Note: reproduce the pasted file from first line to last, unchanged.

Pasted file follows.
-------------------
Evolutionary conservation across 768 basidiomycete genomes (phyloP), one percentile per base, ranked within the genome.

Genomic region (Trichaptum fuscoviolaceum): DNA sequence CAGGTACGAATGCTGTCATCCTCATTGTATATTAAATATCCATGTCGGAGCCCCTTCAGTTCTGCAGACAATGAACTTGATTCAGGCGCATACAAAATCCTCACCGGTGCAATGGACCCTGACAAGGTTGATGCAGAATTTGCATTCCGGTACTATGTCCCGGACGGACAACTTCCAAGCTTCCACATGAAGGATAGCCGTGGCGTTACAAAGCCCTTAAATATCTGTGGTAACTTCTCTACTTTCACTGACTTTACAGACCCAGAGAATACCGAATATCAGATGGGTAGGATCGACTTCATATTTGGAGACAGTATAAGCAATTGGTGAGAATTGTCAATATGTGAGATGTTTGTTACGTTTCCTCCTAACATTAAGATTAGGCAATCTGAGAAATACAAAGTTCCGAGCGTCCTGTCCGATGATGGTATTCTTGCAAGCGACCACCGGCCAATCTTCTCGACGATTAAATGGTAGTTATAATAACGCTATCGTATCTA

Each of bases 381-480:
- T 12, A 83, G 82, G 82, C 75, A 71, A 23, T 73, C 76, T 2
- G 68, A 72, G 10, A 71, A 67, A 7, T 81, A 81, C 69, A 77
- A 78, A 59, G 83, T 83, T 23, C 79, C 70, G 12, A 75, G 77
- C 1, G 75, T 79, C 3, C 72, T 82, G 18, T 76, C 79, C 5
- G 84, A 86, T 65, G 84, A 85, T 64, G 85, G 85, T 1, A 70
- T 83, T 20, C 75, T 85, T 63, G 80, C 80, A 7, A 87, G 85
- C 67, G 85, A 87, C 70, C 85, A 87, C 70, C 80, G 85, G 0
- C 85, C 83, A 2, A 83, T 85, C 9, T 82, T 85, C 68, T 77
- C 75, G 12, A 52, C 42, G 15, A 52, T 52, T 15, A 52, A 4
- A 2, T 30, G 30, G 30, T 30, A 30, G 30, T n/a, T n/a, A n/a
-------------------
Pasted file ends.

Evolutionary conservation across 768 basidiomycete genomes (phyloP), one percentile per base, ranked within the genome.

Genomic region (Trichaptum fuscoviolaceum): DNA sequence CAGGTACGAATGCTGTCATCCTCATTGTATATTAAATATCCATGTCGGAGCCCCTTCAGTTCTGCAGACAATGAACTTGATTCAGGCGCATACAAAATCCTCACCGGTGCAATGGACCCTGACAAGGTTGATGCAGAATTTGCATTCCGGTACTATGTCCCGGACGGACAACTTCCAAGCTTCCACATGAAGGATAGCCGTGGCGTTACAAAGCCCTTAAATATCTGTGGTAACTTCTCTACTTTCACTGACTTTACAGACCCAGAGAATACCGAATATCAGATGGGTAGGATCGACTTCATATTTGGAGACAGTATAAGCAATTGGTGAGAATTGTCAATATGTGAGATGTTTGTTACGTTTCCTCCTAACATTAAGATTAGGCAATCTGAGAAATACAAAGTTCCGAGCGTCCTGTCCGATGATGGTATTCTTGCAAGCGACCACCGGCCAATCTTCTCGACGATTAAATGGTAGTTATAATAACGCTATCGTATCTA

Each of bases 381-480:
- T 12, A 83, G 82, G 82, C 75, A 71, A 23, T 73, C 76, T 2
- G 68, A 72, G 10, A 71, A 67, A 7, T 81, A 81, C 69, A 77
- A 78, A 59, G 83, T 83, T 23, C 79, C 70, G 12, A 75, G 77
- C 1, G 75, T 79, C 3, C 72, T 82, G 18, T 76, C 79, C 5
- G 84, A 86, T 65, G 84, A 85, T 64, G 85, G 85, T 1, A 70
- T 83, T 20, C 75, T 85, T 63, G 80, C 80, A 7, A 87, G 85
- C 67, G 85, A 87, C 70, C 85, A 87, C 70, C 80, G 85, G 0
- C 85, C 83, A 2, A 83, T 85, C 9, T 82, T 85, C 68, T 77
- C 75, G 12, A 52, C 42, G 15, A 52, T 52, T 15, A 52, A 4
- A 2, T 30, G 30, G 30, T 30, A 30, G 30, T n/a, T n/a, A n/a